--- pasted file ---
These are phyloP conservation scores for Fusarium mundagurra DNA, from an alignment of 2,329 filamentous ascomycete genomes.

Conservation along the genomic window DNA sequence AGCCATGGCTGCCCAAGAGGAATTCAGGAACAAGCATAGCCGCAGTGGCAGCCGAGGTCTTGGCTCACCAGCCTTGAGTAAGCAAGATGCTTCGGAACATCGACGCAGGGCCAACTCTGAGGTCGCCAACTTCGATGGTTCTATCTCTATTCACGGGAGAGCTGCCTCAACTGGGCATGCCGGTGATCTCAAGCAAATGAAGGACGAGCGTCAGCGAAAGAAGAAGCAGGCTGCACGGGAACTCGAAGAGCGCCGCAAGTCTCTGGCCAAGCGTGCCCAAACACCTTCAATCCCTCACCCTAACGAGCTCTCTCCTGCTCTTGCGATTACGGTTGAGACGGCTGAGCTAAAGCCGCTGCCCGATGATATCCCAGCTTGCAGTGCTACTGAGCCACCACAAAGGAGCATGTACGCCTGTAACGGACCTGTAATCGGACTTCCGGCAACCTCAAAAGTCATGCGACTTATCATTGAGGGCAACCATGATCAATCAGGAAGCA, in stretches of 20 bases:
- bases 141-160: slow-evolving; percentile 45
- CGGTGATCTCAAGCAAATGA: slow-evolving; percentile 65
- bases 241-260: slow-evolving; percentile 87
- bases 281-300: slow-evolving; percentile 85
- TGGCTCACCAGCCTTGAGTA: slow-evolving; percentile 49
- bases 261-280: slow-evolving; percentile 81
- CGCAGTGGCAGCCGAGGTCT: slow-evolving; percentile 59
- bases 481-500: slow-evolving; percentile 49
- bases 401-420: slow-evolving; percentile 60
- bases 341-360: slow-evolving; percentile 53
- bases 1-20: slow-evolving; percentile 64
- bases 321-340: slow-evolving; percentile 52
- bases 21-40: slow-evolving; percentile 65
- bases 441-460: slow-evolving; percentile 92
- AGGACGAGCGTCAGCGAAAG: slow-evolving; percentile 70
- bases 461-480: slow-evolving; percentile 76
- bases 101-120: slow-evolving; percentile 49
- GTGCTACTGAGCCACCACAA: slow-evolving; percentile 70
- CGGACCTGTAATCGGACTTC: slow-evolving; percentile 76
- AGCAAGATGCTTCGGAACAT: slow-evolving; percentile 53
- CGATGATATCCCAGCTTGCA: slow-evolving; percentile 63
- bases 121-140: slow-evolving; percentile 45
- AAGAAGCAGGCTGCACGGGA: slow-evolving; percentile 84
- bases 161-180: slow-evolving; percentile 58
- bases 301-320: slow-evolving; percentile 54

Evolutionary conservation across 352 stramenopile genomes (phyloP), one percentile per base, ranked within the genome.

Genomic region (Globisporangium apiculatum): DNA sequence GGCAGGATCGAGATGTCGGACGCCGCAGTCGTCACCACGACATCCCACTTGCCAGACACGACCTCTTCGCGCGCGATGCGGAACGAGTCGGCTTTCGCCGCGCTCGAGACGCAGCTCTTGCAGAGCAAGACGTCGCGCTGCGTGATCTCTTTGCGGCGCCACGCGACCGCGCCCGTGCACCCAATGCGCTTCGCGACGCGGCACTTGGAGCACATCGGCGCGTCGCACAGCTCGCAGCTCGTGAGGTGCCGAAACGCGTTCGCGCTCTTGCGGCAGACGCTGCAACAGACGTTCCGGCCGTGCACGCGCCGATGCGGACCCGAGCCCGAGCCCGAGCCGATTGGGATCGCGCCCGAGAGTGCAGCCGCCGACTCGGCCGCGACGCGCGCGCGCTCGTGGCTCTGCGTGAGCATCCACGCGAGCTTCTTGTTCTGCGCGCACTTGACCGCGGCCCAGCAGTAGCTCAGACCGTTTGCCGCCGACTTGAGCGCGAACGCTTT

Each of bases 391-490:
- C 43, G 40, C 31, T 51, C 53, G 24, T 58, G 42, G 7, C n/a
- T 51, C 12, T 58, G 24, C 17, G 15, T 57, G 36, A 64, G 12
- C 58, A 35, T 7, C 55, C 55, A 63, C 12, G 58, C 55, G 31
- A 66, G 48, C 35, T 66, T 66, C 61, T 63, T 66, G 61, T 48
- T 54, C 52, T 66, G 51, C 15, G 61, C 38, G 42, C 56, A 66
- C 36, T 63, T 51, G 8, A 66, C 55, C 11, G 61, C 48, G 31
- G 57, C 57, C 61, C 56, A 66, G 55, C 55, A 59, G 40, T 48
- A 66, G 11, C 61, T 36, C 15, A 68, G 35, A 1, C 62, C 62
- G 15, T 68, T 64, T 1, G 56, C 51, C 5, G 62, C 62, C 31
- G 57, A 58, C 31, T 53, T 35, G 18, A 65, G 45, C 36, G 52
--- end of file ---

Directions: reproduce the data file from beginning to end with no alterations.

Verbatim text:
These are phyloP conservation scores for Fusarium mundagurra DNA, from an alignment of 2,329 filamentous ascomycete genomes.

Conservation along the genomic window DNA sequence AGCCATGGCTGCCCAAGAGGAATTCAGGAACAAGCATAGCCGCAGTGGCAGCCGAGGTCTTGGCTCACCAGCCTTGAGTAAGCAAGATGCTTCGGAACATCGACGCAGGGCCAACTCTGAGGTCGCCAACTTCGATGGTTCTATCTCTATTCACGGGAGAGCTGCCTCAACTGGGCATGCCGGTGATCTCAAGCAAATGAAGGACGAGCGTCAGCGAAAGAAGAAGCAGGCTGCACGGGAACTCGAAGAGCGCCGCAAGTCTCTGGCCAAGCGTGCCCAAACACCTTCAATCCCTCACCCTAACGAGCTCTCTCCTGCTCTTGCGATTACGGTTGAGACGGCTGAGCTAAAGCCGCTGCCCGATGATATCCCAGCTTGCAGTGCTACTGAGCCACCACAAAGGAGCATGTACGCCTGTAACGGACCTGTAATCGGACTTCCGGCAACCTCAAAAGTCATGCGACTTATCATTGAGGGCAACCATGATCAATCAGGAAGCA, in stretches of 20 bases:
- bases 141-160: slow-evolving; percentile 45
- CGGTGATCTCAAGCAAATGA: slow-evolving; percentile 65
- bases 241-260: slow-evolving; percentile 87
- bases 281-300: slow-evolving; percentile 85
- TGGCTCACCAGCCTTGAGTA: slow-evolving; percentile 49
- bases 261-280: slow-evolving; percentile 81
- CGCAGTGGCAGCCGAGGTCT: slow-evolving; percentile 59
- bases 481-500: slow-evolving; percentile 49
- bases 401-420: slow-evolving; percentile 60
- bases 341-360: slow-evolving; percentile 53
- bases 1-20: slow-evolving; percentile 64
- bases 321-340: slow-evolving; percentile 52
- bases 21-40: slow-evolving; percentile 65
- bases 441-460: slow-evolving; percentile 92
- AGGACGAGCGTCAGCGAAAG: slow-evolving; percentile 70
- bases 461-480: slow-evolving; percentile 76
- bases 101-120: slow-evolving; percentile 49
- GTGCTACTGAGCCACCACAA: slow-evolving; percentile 70
- CGGACCTGTAATCGGACTTC: slow-evolving; percentile 76
- AGCAAGATGCTTCGGAACAT: slow-evolving; percentile 53
- CGATGATATCCCAGCTTGCA: slow-evolving; percentile 63
- bases 121-140: slow-evolving; percentile 45
- AAGAAGCAGGCTGCACGGGA: slow-evolving; percentile 84
- bases 161-180: slow-evolving; percentile 58
- bases 301-320: slow-evolving; percentile 54

Evolutionary conservation across 352 stramenopile genomes (phyloP), one percentile per base, ranked within the genome.

Genomic region (Globisporangium apiculatum): DNA sequence GGCAGGATCGAGATGTCGGACGCCGCAGTCGTCACCACGACATCCCACTTGCCAGACACGACCTCTTCGCGCGCGATGCGGAACGAGTCGGCTTTCGCCGCGCTCGAGACGCAGCTCTTGCAGAGCAAGACGTCGCGCTGCGTGATCTCTTTGCGGCGCCACGCGACCGCGCCCGTGCACCCAATGCGCTTCGCGACGCGGCACTTGGAGCACATCGGCGCGTCGCACAGCTCGCAGCTCGTGAGGTGCCGAAACGCGTTCGCGCTCTTGCGGCAGACGCTGCAACAGACGTTCCGGCCGTGCACGCGCCGATGCGGACCCGAGCCCGAGCCCGAGCCGATTGGGATCGCGCCCGAGAGTGCAGCCGCCGACTCGGCCGCGACGCGCGCGCGCTCGTGGCTCTGCGTGAGCATCCACGCGAGCTTCTTGTTCTGCGCGCACTTGACCGCGGCCCAGCAGTAGCTCAGACCGTTTGCCGCCGACTTGAGCGCGAACGCTTT

Each of bases 391-490:
- C 43, G 40, C 31, T 51, C 53, G 24, T 58, G 42, G 7, C n/a
- T 51, C 12, T 58, G 24, C 17, G 15, T 57, G 36, A 64, G 12
- C 58, A 35, T 7, C 55, C 55, A 63, C 12, G 58, C 55, G 31
- A 66, G 48, C 35, T 66, T 66, C 61, T 63, T 66, G 61, T 48
- T 54, C 52, T 66, G 51, C 15, G 61, C 38, G 42, C 56, A 66
- C 36, T 63, T 51, G 8, A 66, C 55, C 11, G 61, C 48, G 31
- G 57, C 57, C 61, C 56, A 66, G 55, C 55, A 59, G 40, T 48
- A 66, G 11, C 61, T 36, C 15, A 68, G 35, A 1, C 62, C 62
- G 15, T 68, T 64, T 1, G 56, C 51, C 5, G 62, C 62, C 31
- G 57, A 58, C 31, T 53, T 35, G 18, A 65, G 45, C 36, G 52